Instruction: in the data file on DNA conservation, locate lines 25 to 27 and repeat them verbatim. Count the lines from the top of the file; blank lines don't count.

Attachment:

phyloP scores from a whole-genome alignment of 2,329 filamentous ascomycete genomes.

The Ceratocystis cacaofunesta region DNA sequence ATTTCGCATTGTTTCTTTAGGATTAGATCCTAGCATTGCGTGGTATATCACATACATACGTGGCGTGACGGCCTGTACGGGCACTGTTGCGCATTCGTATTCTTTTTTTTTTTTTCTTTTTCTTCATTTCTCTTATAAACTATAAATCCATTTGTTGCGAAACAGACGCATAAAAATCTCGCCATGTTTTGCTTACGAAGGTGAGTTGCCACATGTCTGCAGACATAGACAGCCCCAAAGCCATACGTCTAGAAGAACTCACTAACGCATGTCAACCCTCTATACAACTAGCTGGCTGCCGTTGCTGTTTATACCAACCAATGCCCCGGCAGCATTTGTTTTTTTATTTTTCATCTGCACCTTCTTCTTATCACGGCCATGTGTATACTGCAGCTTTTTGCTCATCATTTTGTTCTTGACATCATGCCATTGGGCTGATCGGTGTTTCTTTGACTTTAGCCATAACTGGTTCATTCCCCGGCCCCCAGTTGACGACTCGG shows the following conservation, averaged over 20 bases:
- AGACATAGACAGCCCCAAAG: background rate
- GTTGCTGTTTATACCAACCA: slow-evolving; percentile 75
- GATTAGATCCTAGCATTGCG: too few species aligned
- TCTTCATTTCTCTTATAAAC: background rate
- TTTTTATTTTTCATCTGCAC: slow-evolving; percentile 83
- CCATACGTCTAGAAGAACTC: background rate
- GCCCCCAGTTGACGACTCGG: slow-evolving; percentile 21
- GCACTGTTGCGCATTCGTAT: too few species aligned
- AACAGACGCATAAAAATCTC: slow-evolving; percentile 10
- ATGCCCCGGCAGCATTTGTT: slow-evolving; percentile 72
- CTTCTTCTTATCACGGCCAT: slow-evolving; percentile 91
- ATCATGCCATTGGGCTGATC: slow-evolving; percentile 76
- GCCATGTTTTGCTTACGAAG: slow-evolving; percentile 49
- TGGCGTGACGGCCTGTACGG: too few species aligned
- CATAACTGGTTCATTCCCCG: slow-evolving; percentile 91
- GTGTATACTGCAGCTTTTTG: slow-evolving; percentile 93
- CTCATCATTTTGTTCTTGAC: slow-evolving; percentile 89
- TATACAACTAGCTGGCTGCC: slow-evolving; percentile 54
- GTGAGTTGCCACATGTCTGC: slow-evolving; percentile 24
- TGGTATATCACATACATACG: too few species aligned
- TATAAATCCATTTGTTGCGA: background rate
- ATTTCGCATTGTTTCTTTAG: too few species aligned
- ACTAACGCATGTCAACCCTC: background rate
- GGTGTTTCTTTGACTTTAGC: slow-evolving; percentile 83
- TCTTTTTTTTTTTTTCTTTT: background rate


- ACTAACGCATGTCAACCCTC: background rate
- GGTGTTTCTTTGACTTTAGC: slow-evolving; percentile 83
- TCTTTTTTTTTTTTTCTTTT: background rate